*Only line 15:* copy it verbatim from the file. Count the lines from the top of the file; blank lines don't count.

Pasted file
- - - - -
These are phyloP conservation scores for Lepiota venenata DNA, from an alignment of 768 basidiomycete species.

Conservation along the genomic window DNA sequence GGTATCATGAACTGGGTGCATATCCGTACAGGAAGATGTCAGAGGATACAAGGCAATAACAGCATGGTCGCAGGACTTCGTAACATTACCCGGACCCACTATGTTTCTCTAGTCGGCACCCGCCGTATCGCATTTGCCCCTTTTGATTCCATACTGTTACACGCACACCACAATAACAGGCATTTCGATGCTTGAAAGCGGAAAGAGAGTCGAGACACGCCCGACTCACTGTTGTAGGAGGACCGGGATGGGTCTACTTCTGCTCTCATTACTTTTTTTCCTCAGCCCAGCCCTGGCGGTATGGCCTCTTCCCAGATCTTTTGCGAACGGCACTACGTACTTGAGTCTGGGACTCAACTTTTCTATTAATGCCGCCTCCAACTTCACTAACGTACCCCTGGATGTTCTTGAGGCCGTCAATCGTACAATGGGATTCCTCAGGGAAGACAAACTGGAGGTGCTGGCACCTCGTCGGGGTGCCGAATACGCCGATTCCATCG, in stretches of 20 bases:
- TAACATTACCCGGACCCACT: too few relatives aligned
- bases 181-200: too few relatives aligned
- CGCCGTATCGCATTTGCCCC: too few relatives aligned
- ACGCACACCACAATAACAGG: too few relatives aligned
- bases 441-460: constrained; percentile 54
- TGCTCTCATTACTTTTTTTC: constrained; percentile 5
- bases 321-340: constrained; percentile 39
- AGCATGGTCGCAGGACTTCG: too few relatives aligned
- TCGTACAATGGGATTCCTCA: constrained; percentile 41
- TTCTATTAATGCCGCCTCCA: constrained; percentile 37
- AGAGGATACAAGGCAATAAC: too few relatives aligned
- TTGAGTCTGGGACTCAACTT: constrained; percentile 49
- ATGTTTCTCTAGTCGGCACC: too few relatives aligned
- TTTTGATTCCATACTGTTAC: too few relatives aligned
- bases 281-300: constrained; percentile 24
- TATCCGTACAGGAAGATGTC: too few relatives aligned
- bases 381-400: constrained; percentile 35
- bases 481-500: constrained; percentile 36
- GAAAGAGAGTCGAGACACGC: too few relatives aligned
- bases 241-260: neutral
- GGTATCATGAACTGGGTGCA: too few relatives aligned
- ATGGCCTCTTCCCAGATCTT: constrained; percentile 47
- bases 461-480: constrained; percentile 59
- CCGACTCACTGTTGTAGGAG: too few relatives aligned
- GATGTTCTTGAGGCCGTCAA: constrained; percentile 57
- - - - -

- ATGTTTCTCTAGTCGGCACC: too few relatives aligned